What are the important considerations for using the WG question sets in a new setting?
The WG question sets have been carefully developed and tested and should be used without any changes to the wording of questions, order of questions, response categories, and cut-off points for classification of disability. Extensive testing and experience in a variety of contexts has demonstrated that making changes to the questions in an attempt to ‘improve’ them tends to have unforeseen consequences in terms of reducing accuracy. Using the questions as developed also allows for comparability of data across communities within countries or internationally among countries.
A possible exception to the ‘no change’ rule is if pre-testing highlights aspects of the questions that are not relevant or confusing in particular contexts. For example, in Bangladesh it was observed that hearing aids are for the most part non-existent. In this situation the removal of reference to the use of hearing aids in the hearing question was permitted. If in any doubt, it is best to contact the WG Secretariat and ask about the implications of any adaptations.
If additional information on functioning or health conditions is required, these questions should be added following the WG questions – not before. It is important to maintain the integrity of the WG questions.
The short intro to the question set was developed given the census context where questions cover many disparate areas. The introductory sentence ‘The next questions ask about difficulties you may have doing certain activities because of a HEALTH PROBLEM’ was included as a way of transitioning from one section of the questionnaire to another. Programs may choose not to use this introductory sentence, but it is important to not replace this with a sentence that uses the term ‘disability’. The WG-SS has deliberately been developed to focus attention on functioning – using neutral language and does not use the term ‘disability’.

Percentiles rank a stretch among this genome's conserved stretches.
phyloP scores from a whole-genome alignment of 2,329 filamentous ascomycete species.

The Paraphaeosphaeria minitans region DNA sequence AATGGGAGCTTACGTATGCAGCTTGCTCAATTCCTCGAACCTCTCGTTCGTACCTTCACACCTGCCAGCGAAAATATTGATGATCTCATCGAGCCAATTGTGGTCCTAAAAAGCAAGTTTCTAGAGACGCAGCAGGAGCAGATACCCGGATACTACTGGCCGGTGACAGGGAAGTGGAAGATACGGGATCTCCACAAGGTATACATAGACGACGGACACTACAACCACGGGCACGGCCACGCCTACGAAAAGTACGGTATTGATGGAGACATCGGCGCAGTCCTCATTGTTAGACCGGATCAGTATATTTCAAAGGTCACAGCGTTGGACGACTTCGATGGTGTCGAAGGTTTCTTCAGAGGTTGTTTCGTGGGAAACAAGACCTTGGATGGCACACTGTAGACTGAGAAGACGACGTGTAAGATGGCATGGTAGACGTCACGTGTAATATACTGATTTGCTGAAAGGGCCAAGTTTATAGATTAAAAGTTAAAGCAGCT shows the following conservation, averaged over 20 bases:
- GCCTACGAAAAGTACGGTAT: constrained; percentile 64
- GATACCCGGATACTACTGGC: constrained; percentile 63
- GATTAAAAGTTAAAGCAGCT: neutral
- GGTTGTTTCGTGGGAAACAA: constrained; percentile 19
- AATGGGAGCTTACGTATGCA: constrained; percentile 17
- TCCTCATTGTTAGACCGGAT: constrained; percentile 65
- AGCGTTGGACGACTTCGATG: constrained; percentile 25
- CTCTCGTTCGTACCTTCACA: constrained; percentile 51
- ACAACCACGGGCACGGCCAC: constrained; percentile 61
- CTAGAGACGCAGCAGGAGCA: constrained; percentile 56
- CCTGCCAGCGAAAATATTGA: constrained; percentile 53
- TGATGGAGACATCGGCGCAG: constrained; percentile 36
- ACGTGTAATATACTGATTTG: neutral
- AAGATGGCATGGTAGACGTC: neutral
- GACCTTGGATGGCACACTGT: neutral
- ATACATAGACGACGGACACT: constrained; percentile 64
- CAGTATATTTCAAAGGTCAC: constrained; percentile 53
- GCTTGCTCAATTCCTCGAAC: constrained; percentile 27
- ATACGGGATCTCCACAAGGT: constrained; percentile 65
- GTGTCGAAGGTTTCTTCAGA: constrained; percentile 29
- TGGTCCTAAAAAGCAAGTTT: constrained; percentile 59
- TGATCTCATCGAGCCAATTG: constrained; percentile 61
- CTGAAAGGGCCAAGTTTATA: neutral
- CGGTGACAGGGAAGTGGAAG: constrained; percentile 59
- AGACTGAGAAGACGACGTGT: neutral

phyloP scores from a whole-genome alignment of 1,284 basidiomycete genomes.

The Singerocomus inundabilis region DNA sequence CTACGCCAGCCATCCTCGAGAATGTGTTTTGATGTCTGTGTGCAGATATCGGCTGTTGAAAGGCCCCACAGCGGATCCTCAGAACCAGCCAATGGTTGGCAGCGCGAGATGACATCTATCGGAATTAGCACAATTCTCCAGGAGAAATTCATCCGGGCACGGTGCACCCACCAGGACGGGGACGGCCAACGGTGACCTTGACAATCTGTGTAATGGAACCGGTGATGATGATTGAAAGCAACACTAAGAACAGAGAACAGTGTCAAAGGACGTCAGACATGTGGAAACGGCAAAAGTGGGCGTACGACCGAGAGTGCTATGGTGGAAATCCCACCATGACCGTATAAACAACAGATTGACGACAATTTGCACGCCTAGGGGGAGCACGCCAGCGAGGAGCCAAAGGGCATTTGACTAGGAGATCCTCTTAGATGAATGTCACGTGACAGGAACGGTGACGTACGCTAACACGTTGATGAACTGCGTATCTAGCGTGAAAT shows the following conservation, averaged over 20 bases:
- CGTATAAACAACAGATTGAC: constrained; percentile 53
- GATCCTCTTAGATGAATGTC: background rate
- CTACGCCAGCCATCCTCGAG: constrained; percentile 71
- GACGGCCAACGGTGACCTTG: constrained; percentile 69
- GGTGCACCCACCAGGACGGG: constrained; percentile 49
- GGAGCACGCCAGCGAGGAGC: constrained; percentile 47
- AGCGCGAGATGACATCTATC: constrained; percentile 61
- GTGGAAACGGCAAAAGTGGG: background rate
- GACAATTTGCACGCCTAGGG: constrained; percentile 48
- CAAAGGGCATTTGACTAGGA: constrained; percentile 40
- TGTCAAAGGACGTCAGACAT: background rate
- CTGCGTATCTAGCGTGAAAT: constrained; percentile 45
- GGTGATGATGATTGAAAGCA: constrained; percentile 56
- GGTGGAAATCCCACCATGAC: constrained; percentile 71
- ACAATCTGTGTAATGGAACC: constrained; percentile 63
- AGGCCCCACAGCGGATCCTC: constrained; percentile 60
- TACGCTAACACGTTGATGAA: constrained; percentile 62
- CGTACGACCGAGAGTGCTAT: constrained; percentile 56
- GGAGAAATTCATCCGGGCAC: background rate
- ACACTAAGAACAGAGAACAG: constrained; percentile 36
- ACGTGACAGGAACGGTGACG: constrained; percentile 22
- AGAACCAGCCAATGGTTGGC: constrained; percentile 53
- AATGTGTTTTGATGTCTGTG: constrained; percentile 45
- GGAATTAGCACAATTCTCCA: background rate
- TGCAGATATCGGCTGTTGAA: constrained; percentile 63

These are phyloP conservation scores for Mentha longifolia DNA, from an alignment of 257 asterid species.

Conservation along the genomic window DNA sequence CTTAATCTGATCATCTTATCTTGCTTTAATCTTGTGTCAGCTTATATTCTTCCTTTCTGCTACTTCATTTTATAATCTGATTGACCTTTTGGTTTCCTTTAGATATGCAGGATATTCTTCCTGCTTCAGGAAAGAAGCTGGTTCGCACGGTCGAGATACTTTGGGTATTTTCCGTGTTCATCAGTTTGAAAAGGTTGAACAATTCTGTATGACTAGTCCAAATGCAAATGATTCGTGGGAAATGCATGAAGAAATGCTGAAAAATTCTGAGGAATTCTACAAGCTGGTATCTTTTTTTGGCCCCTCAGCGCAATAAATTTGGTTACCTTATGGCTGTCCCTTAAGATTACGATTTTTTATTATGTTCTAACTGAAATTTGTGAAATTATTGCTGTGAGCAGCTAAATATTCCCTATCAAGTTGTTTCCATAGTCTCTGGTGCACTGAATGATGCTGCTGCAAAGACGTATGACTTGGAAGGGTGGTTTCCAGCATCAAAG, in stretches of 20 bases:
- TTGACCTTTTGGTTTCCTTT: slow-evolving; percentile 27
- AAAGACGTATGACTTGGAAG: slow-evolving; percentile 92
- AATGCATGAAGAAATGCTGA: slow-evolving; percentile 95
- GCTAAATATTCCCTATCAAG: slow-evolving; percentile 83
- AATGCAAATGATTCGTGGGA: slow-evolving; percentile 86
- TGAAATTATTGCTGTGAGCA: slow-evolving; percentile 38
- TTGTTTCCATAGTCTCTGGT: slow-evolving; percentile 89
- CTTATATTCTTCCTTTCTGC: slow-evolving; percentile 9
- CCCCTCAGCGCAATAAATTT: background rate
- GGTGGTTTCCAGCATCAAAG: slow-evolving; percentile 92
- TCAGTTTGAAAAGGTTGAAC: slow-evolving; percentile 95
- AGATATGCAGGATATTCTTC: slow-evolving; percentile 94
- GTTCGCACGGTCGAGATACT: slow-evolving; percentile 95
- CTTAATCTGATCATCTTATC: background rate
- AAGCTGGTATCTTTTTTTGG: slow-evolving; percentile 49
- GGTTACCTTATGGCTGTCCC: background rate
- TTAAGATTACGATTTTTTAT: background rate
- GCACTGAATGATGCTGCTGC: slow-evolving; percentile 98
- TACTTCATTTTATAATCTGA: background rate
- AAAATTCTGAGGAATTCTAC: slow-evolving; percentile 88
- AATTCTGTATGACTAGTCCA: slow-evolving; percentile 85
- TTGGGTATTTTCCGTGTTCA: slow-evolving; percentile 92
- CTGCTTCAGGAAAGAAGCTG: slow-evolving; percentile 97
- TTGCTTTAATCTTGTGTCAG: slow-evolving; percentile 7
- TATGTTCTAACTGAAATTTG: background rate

Reporting of results using the WG questions should clearly state how the questions were used, the age range of participants and the cut-off points used to determine disability status. To allow comparison of data cross-nationally, the WG recommends that those who respond to at least one of the six questions with a lot of difficulty or cannot do at all be considered as with disability.
Where can the WG Short Set questions be applied?
The WG-SS questions were originally developed for censuses and large population-based surveys.
The WG-SS was designed as a core set of questions for self- or proxy-reporting of functional limitations at the individual level. Although they were developed to be appropriate for administration as part of a census, the questions can be included in any existing data collection activity within a program-level monitoring and evaluation framework or can be incorporated into smaller-scale surveys that collect data at the individual level.
The WG-SS is designed to avoid some of the failures of earlier ways of operationalizing disability (e.g. using only one question or a screening question such as ‘Do you have a disability?’).